Economically-relevant subjects have replaced real education
The current preoccupation with the place of religious education in schools yet again brings into sharp relief the lack of a clear understanding of what might count as religious education.
More fundamental, however, is the question as to an alleged difference between faith and reason.
Assertions that are not grounded in reason have no place in schools, even in faith schools. This not to equate reason with the deliverances of science but with broader-based critical reflection.
Questions about religious education are often confused with the debate about the existence or non-existence of God.
Sadly, many of these discussions are driven by a form of theological illiteracy that arises from a justifiable rejection of ill-conceived forms of religious education.
Across most of the great religions there has been an emphasis not so much on knowing as on doing. For instance, the central demands of Christianity are to love, respect and forgive one another, to cease to see ourselves as the centre of the world.
I must confess I find it much easier to believe things than to practise genuine charity and forgiveness.
Unfortunately the school curriculum has been hijacked by those who see education as a technical exercise geared to producing effective creators of wealth, allied to the assumption that the human world is transformed not through collaboration but through competition.
English, science and mathematics are seen as the essential core of what should be taught in school, with the result that all the rest, including for example Irish, religious studies, art, music and history are sometimes constrained to give way to the so-called more economically-relevant subjects.
We seem to be steadily moving away from the more defensible view that education is, above all else, concerned with the development of the minds of our young, transmitting to them those aspects of our way of life that are too important be left to chance, providing them with a critical grasp of the world.
Edith Road, Oxford
Hopes our Republic will grow
I felt a personal relevance to what David McWilliams wrote in relation to the 1916 rising.
When I returned home from Canada on a periodic visit in 1966, my now deceased sister presented me with a silver 10 shilling coin, minted to memorialise the 50th anniversary of the Rising as symbolised by Pádraig Pearse and Cú Chulainn.
A few days ago I came across the coin, and holding it in my hand, recalled that by 1966 the population was languishing just below three million, while our Republic was yet to make its way through the remnants of a 'Celtic mist' into the European Union.
Joining the EU - along with more broadening view-points - provided us with a better informed perspective of the world. I felt downcast by the situation in 1966 but I am hopeful that our Republic will have fully 'become of age' by the 100th anniversary of the Rising.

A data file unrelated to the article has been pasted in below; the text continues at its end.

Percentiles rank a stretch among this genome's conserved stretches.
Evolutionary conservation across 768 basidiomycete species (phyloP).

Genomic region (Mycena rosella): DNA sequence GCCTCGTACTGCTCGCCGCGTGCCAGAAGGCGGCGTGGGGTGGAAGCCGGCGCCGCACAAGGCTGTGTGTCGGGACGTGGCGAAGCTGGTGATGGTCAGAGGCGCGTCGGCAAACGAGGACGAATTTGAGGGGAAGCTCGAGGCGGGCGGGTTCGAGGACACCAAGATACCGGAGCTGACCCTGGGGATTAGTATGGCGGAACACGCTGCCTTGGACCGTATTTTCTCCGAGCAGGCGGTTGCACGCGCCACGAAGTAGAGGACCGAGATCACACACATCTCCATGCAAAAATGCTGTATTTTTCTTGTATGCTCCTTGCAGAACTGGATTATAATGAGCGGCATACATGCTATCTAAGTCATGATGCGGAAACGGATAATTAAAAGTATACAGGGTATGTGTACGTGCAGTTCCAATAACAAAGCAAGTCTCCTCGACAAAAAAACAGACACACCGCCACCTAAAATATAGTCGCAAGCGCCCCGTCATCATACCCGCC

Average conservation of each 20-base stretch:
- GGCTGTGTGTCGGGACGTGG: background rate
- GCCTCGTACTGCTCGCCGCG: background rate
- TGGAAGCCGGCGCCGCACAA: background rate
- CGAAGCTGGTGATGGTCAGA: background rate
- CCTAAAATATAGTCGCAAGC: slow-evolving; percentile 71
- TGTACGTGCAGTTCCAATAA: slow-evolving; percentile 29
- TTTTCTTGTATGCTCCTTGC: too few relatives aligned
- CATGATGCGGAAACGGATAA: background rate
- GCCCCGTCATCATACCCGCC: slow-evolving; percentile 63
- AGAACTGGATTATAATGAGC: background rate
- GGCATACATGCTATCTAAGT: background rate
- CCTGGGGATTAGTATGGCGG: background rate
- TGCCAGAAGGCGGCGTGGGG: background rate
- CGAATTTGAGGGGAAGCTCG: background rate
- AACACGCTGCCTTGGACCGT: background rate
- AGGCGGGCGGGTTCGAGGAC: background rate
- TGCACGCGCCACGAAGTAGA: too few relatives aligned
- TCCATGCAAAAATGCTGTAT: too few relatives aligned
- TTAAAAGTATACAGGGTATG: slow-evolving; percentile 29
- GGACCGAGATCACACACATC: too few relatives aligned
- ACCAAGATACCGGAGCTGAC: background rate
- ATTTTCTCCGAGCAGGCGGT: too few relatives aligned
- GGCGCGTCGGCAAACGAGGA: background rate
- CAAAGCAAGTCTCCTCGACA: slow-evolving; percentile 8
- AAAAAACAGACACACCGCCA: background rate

Forestry Road, Wexford
McWilliams' clueless analysis
As I read David McWilliams' clueless opinion (Irish Independent, November 12), my mind strayed to the present turmoil in the Middle East.
These oil and mineral rich countries are in such total chaos because of failed leadership and greed that millions of their citizens risk their lives to get anywhere out of there and away from their own kith and kin .
In the final, tiny paragraph McWilliams says 'don't get me wrong'. I don't. I hear you loud and clear. I'd say you value your Irish citizenship about as much as, well, the Taliban would.
Terenure, Dublin 6
Eddery brought joy to many
Reading of the death of that great jockey Pat Eddery I was reminded of the enjoyment he gave so many.
Fred, known to us for a number of years before he died, was a resourceful independent man who lived in a hostel.
In spite of a physical disability he travelled to The Curragh regularly to see Pat Eddery. He reminded us so often that he was the best - and who could disagree.
Director & Co-Founder of TRUST
Seculars can build own schools
Gary J Byrne can always be relied upon to return to the letters page when there is a shot to be taken at religion. On this occasion, religious schools are his target (November 12).
The entire argument around religious instruction can, for me, be reduced to just one question. Why shouldn't a school under Catholic patronage be allowed to teach religion as a subject if it wants to?
If Gary and his secular friends believe so strongly that their non-beliefs should be as important in Catholic education as the beliefs of the rest of us, let him do as the Brothers and the Sisters did all those years ago, and go and build some schools that reflect that ethos.
As an option, it certainly beats forcibly trying to steal them from other denominations.
Consent is a life-long issue
I welcome the national Ask Consent Campaign, encouraging young people to explicitly ask consent before engaging in sexual relations with another person. In particular, it's heartening to see young women being supported to develop a sense of bodily autonomy.
In Ireland, many of us were raised on a Bible story about an angel who impregnated the Virgin Mary without consent. Much has changed but young Irish women are still receiving mixed messages.
As outlined by AIMS Ireland - the Association for Improvements in the Maternity Service - 'the HSE have recently published a National Consent Policy that restricts informed consent and informed refusal of treatment for pregnant women'.
It's important to reflect on the fact that today we have a health system whereby pregnant women are often subject to medical procedures (early induction being surely one of the most common) and decisions that completely override issues of consent.
If we are serious about consent, we need to think of it not just within the context of sexual relations but across the entire life-span of an individual - right up until death.
Annemarie Ni Churreain
Mount Brown, Dublin